Woodworker's Journal

Woodworker's Journal September-October 2013

Woodworker’s Journal is the magazine for people who love to work with wood. Woodworkers of any skill level will find top-tier plans to build great projects, expert reviews of woodworking tools, and a ton of woodworking tips and techniques. Get Woodworker's Journal digital magazine subscription today and get inspired and motivated.

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United States
Rockler Press, Inc
437,51 ₽
872,82 ₽
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5 мин.
which is the right side of the saw?

THIS ISSUE’S EXPERTS Sandor Nagyszalanczy is a writer/photographer of several woodworking books and a frequent contributor to Woodworker’s Journal. Richard Schubert is a reader from Walnut Creek, Ohio. Ernie Conover is the woodturning columnist for Woodworker’s Journal and author of The Lathe Book. Q I have a benchtop table saw and have always cut on the right side of the fence (i.e., the opposite side of how I see other users depicted in photos, etc.). I am right-handed, so it seems natural to cut this way, and I theorize it is safer should the cutoff or the workpiece itself be thrown back at me as less of my body is “in the line of fire.” Am I missing something? David Long Lexington, Kentucky A Far be it from me to talk anyone out of working in a…

2 мин.
fine for splines

What’s This? Steve Hodge of Indiahoma, Oklahoma, found this 13"-long tool in a barn. The blade is “butter knife sharp.” Do you know what it is? Send your answer to stumpers@woodworkersjournal.com or write to “Stumpers,” Woodworker’s Journal, 4365 Willow Drive, Medina, MN 55340 for a chance to win a prize! Regarding the mystery tool submitted by Brian Humbel of Frederick, Maryland, for our June issue, several readers, including Richard Gaudreau of Sanford, Maine, noted that it “has a striking resemblance to a pizza cutter.” Dennis DiRienzo of East Liverpool, Ohio, however, took this reasoning further: “Since your magazine is the Woodworker’s Journal and not the Food Eater’s Journal, I doubt that it is a pizza cutter.” Indeed, Steve Montgomery of Puyallup, Washington, noted, “It looks like a spline tool to me.” (Steve also…

3 мин.
tricks of the trade

Feathering and Centering Socket-assisted Speed Clamping Tightening clamps doesn’t have to cause hand strain anymore. Just drill and tap the ends of your wood-handled bar clamps for 5/16" machine bolts and nuts. By adding a nut beneath the bolt head, you can increase the surface area, giving you better purchase with a socket. Now, you can clamp or unclamp with the aid of a drill/driver, socket adapter and socket. I suggest using #5 hardened nuts and bolts for longer life and some thread locker to hold them in alignment. Epoxy the hardware into the tapped holes, and you’re all set for quicker clamping that’s easier on your hands. Lou Kern Oakland, California Plug Fits Tape Side Up Here’s an annoyance about polarized tool plugs: it seems like about half the time I try to stick the…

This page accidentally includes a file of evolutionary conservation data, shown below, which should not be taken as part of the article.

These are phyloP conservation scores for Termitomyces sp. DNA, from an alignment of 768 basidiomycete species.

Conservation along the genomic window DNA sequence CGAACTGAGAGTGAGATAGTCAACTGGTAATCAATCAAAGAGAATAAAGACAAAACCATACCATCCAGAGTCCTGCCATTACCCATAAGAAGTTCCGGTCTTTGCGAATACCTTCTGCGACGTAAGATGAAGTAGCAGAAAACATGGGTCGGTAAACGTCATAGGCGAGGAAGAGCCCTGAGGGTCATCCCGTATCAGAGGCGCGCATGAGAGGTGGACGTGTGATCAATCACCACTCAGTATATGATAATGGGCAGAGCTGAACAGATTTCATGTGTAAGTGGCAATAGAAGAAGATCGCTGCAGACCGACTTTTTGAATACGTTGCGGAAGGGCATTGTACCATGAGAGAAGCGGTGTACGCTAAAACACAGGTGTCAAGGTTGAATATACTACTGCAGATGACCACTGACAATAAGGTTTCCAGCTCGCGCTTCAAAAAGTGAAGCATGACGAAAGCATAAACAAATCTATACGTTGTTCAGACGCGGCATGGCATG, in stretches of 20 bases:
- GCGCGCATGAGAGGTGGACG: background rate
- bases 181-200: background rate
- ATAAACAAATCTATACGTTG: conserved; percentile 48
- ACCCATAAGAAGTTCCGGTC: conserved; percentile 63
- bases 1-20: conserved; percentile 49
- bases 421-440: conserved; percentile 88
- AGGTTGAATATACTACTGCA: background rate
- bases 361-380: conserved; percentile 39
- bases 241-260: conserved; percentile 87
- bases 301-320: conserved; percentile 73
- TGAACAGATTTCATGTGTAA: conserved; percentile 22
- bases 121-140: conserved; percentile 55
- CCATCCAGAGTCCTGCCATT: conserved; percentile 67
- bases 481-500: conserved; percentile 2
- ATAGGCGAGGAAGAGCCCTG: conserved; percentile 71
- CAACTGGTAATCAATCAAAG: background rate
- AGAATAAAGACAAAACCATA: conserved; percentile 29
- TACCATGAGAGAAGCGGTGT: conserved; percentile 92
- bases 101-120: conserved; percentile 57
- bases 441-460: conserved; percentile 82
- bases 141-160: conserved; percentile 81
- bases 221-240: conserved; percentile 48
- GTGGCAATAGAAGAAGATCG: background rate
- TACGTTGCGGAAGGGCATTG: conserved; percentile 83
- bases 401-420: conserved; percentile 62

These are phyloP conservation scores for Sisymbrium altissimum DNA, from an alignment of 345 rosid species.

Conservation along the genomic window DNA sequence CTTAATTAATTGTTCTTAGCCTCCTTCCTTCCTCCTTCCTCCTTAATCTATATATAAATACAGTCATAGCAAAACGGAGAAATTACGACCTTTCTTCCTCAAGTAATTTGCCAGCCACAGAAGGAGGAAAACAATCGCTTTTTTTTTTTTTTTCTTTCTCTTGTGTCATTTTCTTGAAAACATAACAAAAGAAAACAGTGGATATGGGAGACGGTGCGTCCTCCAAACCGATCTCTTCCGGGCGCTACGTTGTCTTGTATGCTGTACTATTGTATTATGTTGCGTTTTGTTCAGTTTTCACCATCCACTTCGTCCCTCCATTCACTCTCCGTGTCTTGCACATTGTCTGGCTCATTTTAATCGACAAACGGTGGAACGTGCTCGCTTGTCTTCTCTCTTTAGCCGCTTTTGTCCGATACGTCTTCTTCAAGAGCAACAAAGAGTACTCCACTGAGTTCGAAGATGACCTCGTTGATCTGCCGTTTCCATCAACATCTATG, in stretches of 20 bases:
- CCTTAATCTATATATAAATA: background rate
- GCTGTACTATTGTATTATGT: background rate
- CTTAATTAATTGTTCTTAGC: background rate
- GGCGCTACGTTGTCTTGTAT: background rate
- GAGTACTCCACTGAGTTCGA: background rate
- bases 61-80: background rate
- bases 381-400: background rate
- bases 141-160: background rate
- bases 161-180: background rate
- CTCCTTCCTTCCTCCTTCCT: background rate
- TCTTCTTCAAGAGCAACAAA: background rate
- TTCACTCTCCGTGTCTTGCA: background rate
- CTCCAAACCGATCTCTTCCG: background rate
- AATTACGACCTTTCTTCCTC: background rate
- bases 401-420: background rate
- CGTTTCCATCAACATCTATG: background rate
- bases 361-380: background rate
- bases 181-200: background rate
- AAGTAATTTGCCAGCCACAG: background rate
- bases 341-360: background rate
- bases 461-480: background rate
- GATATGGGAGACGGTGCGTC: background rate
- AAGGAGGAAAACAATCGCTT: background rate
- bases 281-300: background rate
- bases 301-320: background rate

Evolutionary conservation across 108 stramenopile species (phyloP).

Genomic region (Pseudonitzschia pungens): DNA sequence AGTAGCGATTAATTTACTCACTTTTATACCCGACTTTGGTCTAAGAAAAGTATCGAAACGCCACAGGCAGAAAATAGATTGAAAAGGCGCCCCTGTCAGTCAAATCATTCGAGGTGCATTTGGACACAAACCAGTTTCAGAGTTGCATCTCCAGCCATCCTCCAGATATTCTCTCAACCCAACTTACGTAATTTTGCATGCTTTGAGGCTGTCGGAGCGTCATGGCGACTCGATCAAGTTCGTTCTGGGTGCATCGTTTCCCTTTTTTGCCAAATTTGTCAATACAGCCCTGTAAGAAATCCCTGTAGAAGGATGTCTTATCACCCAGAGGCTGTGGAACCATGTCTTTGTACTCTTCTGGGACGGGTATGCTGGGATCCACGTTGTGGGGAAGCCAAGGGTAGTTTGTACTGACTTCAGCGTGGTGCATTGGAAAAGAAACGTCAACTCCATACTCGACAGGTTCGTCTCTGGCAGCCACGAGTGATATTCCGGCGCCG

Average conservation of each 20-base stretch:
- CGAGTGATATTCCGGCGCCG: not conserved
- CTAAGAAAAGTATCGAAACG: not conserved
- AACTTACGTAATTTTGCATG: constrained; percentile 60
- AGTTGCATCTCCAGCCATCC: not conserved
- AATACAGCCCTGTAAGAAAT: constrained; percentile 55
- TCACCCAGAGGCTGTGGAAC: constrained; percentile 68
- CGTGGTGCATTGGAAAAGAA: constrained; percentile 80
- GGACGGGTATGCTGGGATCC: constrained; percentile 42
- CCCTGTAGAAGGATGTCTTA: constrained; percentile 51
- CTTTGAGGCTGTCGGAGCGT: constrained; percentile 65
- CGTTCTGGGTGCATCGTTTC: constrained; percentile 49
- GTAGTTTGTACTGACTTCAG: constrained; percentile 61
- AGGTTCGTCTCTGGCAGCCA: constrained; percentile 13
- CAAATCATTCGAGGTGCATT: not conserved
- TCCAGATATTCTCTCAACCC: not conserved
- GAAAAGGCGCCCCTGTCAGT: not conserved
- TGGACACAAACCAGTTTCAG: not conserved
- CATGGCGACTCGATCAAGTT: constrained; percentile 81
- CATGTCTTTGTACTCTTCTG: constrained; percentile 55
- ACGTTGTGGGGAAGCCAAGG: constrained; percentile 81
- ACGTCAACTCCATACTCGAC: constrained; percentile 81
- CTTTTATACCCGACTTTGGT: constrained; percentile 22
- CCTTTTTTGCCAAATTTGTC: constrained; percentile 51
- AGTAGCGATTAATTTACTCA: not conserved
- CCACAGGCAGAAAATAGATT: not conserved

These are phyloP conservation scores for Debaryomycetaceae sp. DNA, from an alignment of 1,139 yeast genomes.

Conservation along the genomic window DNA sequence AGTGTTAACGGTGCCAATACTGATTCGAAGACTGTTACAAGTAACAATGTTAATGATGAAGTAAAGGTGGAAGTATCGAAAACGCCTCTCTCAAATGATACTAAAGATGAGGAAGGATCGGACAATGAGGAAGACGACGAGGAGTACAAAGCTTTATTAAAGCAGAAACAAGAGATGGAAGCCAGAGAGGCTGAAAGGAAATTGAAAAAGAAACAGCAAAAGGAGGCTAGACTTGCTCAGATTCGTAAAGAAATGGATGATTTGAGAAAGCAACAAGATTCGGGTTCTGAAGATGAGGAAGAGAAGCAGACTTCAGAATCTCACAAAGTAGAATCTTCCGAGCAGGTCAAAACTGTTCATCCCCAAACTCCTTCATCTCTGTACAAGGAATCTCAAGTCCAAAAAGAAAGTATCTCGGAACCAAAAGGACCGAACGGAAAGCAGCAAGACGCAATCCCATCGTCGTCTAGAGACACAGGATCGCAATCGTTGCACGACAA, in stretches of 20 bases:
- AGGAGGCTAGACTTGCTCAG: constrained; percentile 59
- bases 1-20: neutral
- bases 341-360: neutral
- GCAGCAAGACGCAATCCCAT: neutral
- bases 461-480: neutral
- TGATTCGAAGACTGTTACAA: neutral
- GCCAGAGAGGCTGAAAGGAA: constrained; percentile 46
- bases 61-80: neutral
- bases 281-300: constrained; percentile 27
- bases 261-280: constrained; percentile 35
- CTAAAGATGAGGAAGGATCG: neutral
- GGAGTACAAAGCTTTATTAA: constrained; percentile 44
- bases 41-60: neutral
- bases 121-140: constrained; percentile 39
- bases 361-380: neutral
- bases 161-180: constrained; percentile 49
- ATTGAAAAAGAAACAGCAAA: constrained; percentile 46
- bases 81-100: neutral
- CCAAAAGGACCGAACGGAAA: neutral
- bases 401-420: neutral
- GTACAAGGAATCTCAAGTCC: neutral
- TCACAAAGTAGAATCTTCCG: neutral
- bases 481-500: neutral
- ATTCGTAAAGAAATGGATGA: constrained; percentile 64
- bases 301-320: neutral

6 мин.

The Way to Woodwork MY PROJECT IS FINALLY DONE! OOPS ... NOW I HAVE TO PUT A FINISH ON IT. Woodworkers ask us more questions about finishing than any other topic, bar none. It’s clearly a subject that needs to be covered from start to, well ... finish. And the good news is that help is on the way —in the form of the latest offering in our The Way to Woodwork DVD series, which is called (appropriately enough) “Step-by-Step to a Perfect Finish.” This time out, we have teamed up with the nation’s foremost finishing expert, Michael Dresdner, and television’s favorite home-improvement expert, JoAnne Liebeler, to create a DVD that will ask and answer all of your most significant finishing questions —AND demonstrate how to get great results every time. Without…

4 мин.
onboard sharpening with the nova comet ii

Turning and sharpening go hand in hand. For most turners, that means frequent round trips from the lathe to the bench grinder and back again to touch up those ever-dulling edges —at least until recently. A little over a year ago, Teknatool turned the midi-lathe world on its ear when it unveiled the NOVA™ Comet II Midi. It’s the first small lathe with a spindle that accepts a grinder attachment. Their reason was simple: put sharpening convenience closer than ever before, right where the action is —on the lathe. Brilliant! In case you’re unfamiliar with this newish model (retail price of about $529.99), it comes well-equipped. The Comet II sports a cast-iron headstock, bed and tailstock for rugged durability and vibration dampening. It offers enough capacity over bed for turning 12" bowls…

1 мин.
balusters for table legs?

A first reaction to using stairway balusters as furniture legs is probably surprise, but there’s really nothing incorrect about doing so if you’re concerned about being true to 19th-century designs. Lathe-turned table legs and stairway balusters are, except for length, nearly identical in most cases. But what about style? Well, as long as you don’t use balusters in a style that’s obviously more modern - like Mission or Contemporary ¨C it’s not an issue. The manufacturer calls the style of the balusters I chose for this project “Biltmore,” but after speaking with them I learned the name has nothing to do with the famous Biltmore Estate in North Carolina (built in 1895), nor is the baluster a re-creation of anything from the estate. (Find purchasing information below.) If these legs resemble any…